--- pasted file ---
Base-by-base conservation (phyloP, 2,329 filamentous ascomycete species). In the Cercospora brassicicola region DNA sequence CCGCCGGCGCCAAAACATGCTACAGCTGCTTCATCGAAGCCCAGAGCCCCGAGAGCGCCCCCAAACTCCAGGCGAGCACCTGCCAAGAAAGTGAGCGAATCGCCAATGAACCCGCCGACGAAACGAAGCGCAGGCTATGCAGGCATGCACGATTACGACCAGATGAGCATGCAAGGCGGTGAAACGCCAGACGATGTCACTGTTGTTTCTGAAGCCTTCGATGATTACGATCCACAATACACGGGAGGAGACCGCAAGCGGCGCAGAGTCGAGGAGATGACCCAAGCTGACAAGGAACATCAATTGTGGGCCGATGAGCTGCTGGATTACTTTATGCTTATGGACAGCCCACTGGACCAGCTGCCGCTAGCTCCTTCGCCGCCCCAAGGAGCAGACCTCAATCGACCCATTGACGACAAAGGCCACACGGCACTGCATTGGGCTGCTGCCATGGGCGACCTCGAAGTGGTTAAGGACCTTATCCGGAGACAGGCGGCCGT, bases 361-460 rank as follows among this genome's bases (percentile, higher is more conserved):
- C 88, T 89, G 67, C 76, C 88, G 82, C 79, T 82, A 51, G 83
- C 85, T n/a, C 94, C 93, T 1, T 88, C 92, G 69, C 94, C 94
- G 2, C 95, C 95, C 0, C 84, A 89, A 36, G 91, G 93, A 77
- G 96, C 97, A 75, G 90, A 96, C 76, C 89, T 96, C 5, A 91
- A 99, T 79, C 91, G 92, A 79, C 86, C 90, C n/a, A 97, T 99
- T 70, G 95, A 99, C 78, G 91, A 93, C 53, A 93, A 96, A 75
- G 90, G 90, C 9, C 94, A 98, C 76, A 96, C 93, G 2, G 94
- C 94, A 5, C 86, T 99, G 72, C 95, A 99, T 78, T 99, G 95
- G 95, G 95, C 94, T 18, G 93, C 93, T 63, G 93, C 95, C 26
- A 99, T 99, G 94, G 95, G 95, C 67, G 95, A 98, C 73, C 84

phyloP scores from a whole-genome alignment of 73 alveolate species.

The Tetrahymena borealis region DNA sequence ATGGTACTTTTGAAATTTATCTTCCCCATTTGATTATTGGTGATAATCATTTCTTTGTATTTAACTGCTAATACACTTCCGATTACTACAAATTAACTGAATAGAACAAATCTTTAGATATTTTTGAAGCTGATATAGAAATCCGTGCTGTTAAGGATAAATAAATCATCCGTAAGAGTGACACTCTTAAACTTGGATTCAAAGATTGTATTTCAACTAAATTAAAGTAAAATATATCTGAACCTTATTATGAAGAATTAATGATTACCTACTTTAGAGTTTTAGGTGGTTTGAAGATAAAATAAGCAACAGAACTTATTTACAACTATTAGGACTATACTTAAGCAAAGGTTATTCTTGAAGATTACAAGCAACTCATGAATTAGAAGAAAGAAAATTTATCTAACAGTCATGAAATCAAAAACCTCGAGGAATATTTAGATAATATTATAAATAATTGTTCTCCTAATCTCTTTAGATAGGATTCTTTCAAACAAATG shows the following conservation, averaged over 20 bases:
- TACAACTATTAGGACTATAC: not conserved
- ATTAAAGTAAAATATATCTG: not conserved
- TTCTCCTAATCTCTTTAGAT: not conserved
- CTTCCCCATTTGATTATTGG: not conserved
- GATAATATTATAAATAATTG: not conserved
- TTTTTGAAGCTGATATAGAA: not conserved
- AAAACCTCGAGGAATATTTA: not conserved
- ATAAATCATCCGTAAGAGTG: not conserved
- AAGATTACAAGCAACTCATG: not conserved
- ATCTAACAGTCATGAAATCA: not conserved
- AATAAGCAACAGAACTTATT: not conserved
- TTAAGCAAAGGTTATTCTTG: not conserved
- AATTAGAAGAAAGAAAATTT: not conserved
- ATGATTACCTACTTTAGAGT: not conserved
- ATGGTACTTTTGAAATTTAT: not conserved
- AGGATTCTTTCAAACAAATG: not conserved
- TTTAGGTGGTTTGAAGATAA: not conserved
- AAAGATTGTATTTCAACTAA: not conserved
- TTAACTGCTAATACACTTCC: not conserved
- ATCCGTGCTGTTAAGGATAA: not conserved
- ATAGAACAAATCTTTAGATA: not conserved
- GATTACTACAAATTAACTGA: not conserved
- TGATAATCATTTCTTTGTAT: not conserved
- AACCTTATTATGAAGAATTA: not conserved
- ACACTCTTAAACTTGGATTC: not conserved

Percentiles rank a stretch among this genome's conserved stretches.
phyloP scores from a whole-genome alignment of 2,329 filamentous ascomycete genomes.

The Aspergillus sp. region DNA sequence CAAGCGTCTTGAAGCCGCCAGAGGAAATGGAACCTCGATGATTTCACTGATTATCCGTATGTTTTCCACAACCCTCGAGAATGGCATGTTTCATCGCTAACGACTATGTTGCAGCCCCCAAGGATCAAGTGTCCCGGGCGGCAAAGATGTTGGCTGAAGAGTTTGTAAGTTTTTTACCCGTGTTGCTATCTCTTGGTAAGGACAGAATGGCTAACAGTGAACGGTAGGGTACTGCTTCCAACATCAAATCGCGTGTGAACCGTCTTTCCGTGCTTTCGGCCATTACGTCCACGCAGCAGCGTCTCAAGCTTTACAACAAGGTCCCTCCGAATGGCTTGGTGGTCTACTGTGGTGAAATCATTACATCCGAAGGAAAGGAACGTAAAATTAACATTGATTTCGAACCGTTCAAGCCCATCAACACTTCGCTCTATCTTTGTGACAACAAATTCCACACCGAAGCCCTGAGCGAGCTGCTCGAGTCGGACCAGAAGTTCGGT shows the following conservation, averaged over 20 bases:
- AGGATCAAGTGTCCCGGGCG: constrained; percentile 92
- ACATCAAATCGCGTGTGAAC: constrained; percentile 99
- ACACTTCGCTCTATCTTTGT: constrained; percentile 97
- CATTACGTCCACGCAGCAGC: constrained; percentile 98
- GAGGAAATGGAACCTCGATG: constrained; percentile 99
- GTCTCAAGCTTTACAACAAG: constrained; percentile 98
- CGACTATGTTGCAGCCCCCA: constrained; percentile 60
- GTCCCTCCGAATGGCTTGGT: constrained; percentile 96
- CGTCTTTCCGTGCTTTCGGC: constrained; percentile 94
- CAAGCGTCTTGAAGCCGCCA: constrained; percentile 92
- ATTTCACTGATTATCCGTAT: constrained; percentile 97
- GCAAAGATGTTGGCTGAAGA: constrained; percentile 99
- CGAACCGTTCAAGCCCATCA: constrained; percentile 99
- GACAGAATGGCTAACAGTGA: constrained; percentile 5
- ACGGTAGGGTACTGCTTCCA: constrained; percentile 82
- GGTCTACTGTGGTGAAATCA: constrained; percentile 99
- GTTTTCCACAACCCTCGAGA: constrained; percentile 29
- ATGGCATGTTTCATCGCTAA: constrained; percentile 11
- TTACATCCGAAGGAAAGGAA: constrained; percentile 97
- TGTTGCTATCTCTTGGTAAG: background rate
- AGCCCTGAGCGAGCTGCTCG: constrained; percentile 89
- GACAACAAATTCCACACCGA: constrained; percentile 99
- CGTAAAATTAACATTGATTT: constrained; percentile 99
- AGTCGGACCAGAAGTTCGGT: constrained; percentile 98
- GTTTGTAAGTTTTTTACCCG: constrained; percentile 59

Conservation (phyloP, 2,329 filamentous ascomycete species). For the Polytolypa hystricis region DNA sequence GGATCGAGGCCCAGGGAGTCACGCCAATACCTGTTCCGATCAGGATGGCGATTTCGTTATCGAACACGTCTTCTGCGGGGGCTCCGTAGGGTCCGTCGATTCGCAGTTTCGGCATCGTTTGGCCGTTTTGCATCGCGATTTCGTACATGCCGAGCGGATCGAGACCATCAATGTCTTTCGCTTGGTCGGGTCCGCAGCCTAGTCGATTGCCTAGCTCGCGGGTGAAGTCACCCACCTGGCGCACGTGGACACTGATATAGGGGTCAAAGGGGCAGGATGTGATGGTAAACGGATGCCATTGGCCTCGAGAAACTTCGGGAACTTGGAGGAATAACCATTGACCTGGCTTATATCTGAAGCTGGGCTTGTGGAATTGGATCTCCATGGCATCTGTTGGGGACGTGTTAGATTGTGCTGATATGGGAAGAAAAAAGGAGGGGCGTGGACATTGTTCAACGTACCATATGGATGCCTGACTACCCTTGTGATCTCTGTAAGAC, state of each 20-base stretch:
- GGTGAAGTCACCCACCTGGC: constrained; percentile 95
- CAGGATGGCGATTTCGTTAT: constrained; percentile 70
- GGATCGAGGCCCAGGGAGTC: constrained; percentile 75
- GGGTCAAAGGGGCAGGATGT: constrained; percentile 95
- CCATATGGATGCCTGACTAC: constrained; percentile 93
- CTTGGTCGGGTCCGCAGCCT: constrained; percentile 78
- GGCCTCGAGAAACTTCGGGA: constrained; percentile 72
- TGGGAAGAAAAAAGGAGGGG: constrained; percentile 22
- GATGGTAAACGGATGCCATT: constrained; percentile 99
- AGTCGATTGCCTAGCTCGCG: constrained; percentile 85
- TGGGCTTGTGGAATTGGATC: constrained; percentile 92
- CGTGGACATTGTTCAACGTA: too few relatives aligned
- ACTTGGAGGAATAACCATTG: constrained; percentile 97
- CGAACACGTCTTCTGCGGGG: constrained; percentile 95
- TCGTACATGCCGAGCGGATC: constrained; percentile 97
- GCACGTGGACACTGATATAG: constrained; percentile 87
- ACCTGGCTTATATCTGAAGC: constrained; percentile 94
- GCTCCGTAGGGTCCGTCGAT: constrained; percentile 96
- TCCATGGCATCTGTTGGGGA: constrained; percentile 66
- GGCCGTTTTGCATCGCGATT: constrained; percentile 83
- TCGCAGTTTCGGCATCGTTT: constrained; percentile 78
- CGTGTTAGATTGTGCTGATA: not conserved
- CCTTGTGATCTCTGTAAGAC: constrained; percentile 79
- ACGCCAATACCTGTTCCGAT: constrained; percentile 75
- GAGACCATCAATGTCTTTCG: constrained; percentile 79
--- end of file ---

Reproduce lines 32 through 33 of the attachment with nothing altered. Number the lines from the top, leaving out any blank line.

- TTAACTGCTAATACACTTCC: not conserved
- ATCCGTGCTGTTAAGGATAA: not conserved